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Evjue Chair, Hilldale professors named

April 25, 2024 By Chris Barncard

Six members of the University of Wisconsin–Madison faculty have received the Evjue Distinguished Chair and Hilldale Professorships.

The Evjue Distinguished Chair

Photo of Michael Wagner sitting at a table and smiling as he speaks with others.

Michael Wagner Photo: Jeff Miller

Michael Wagner, professor of journalism and mass communication, is the William T. Evjue Distinguished Chair for the Wisconsin Idea.

The chair was created with an endowment from the William T. Evjue Foundation to recognize outstanding contributions to outreach and service and to honor the late William T. Evjue, founder, editor and publisher of The Capital Times. The chair is designed to enhance and further the legacy of the nearly 120-year-old Wisconsin Idea, which holds that the boundaries of the university are boundaries of the state and beyond.

Conferred by the Office of the Provost, the chair represents substantial contributions to the outreach mission of the university and the ability to transfer knowledge and research.

Wagner, director of the Center for Communication and Civic Renewal, focuses his scholarship how individuals’ experiences with news, political messages and other information sources are associated with what they believe to do true, what they want from their government in terms of public policies, and how they participate civically and politically.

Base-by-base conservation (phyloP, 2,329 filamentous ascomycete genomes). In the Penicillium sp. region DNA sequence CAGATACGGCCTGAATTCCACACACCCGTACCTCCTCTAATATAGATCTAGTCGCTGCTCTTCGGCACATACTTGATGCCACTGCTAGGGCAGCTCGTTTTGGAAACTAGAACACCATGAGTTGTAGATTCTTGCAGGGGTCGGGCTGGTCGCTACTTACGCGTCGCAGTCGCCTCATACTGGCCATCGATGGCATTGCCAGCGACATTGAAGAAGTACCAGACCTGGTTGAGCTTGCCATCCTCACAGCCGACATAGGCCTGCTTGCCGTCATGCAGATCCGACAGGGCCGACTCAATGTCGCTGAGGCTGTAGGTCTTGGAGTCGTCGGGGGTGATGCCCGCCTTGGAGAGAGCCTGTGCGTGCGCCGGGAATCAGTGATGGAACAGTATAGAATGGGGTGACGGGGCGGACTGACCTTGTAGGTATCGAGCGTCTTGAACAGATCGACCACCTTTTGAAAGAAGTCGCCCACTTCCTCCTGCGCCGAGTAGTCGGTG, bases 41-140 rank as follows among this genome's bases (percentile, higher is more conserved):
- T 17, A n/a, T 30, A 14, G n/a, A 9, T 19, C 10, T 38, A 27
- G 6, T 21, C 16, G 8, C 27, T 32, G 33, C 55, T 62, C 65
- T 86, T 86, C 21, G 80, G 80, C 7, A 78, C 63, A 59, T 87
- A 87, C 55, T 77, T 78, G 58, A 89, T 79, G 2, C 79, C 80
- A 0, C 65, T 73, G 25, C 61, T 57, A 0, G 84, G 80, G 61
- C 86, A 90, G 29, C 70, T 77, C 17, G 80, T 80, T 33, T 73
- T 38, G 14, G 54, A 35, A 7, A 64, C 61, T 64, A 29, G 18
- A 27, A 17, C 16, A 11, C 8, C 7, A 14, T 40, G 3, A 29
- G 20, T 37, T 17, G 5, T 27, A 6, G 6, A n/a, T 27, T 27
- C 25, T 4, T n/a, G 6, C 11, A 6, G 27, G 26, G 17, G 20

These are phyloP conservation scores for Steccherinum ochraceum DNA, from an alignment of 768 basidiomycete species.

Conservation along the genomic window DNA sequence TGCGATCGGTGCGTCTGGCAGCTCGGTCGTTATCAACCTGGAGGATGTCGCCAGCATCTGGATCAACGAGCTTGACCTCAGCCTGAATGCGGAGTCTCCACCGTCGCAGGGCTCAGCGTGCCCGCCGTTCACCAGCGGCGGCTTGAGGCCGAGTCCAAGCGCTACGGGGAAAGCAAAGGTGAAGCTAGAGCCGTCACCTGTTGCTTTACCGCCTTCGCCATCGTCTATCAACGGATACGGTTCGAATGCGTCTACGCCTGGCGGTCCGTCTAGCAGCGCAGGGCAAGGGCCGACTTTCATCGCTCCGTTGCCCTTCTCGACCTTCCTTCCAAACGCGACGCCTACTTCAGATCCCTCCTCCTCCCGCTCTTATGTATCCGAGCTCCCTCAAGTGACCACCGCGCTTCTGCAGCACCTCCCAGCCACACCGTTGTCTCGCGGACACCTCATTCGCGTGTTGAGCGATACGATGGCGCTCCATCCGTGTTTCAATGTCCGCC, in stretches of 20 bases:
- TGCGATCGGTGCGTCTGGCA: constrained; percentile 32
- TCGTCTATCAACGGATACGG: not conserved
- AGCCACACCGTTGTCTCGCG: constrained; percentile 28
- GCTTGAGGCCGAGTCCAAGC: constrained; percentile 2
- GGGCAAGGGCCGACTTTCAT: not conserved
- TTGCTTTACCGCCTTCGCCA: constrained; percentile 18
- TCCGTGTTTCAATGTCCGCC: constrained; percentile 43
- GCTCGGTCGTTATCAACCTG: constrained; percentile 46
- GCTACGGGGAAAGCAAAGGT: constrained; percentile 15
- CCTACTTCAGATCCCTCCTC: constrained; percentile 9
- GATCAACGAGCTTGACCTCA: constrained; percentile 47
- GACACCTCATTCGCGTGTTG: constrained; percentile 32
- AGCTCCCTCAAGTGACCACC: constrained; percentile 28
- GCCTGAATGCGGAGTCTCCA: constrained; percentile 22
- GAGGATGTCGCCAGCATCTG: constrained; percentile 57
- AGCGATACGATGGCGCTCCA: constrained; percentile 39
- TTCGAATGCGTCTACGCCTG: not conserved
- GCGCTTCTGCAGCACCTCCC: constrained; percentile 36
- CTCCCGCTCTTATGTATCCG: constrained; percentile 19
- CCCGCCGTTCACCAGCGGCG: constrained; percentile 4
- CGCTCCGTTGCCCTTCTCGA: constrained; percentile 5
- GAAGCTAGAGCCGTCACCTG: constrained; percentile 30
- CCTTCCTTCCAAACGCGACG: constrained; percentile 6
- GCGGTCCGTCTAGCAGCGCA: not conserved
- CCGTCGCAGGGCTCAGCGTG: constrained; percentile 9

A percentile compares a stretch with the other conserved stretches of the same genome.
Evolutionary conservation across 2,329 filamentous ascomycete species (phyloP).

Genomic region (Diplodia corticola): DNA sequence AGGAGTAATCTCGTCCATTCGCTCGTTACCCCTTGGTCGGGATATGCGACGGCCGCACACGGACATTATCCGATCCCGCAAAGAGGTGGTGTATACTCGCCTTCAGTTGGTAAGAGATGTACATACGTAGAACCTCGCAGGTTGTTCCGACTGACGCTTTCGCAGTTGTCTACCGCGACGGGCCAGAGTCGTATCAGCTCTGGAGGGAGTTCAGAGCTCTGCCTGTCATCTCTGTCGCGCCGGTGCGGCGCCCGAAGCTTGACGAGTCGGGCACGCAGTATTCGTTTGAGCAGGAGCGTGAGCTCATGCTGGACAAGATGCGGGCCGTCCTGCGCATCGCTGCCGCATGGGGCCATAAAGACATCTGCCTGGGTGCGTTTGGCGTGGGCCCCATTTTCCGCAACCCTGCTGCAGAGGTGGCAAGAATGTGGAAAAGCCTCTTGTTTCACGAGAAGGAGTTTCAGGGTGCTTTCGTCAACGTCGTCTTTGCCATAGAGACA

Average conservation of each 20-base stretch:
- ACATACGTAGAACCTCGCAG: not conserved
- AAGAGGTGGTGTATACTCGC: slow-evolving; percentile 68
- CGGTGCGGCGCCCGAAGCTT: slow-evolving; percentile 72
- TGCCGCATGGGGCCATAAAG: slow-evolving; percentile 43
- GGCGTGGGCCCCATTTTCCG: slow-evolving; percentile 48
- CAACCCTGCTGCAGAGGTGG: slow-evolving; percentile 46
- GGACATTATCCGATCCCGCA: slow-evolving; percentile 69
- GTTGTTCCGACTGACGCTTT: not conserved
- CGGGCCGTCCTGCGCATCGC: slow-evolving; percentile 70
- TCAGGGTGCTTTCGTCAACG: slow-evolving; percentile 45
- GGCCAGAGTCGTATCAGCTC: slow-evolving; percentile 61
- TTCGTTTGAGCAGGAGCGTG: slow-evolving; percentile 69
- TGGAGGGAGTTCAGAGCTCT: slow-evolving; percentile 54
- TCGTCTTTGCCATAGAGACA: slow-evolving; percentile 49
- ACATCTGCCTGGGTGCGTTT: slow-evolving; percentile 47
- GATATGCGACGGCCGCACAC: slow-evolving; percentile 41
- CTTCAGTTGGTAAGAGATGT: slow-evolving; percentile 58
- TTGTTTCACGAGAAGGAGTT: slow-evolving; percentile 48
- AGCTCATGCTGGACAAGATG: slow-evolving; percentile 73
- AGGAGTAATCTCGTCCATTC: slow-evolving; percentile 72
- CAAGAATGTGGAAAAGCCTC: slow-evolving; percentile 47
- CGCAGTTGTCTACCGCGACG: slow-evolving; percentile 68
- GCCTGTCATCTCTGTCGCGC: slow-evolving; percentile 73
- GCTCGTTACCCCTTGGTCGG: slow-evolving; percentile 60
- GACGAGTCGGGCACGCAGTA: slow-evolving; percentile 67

Now a five-year appointment with one potential renewal, the Evjue Chair was first held by emeritus chemistry professor Bassam Shakashiri from 2002 to 2023. The appointment includes an annual $75,000 award.

The Hilldale Professorships

Hilldale Professorships are given to faculty members who excel in scholarly activity, have records of outstanding research or creative work, and show promise of continued productivity. Recipients receive a salary increase in addition to funding that may be used for research support and teaching release. Appointments are for five years with the possibility of renewal until the individual leaves the university or retires.

New recipients will be:

Russ Castronovo, English

Portrait photo of Russ Castronovo

Russ Castronovo

Castronovo’s published work on American literature pays special attention to critical flashpoints wrapped up with democracy, propaganda, citizenship, aesthetics, and surveillance.

David Kaplan, Educational Psychology

Portrait photo of David Kaplan

David Kaplan

Kaplan’s research focuses on the development of Bayesian statistical methods for education research and is directed toward large-scale cross-sectional and longitudinal survey designs.

Mark Kenoyer, Anthropology

Portrait photo of Mark Kenoyer

Mark Kenoyer

Kenoyer’s studies the archaeology of early urbanism and state-level society, ancient technology, ornaments, textiles, pottery, lithics and metallurgy.

Stephen Wright, Computer Science

Headshot photo of Stephen Wright

Stephen Wright

Wright designs and analyses algorithms for continuous optimization and studies optimization and machine learning in many areas.

Ellen Zweibel, Astronomy and Physics

Portrait photo of Ellen Zweibel

Ellen Zweibel

Zweibel’s work in theoretical astrophysicist specializes in plasma astrophysics and focuses on evolution of astrophysical magnetic fields, interstellar astrophysics, star formation, cosmic rays and stellar physics.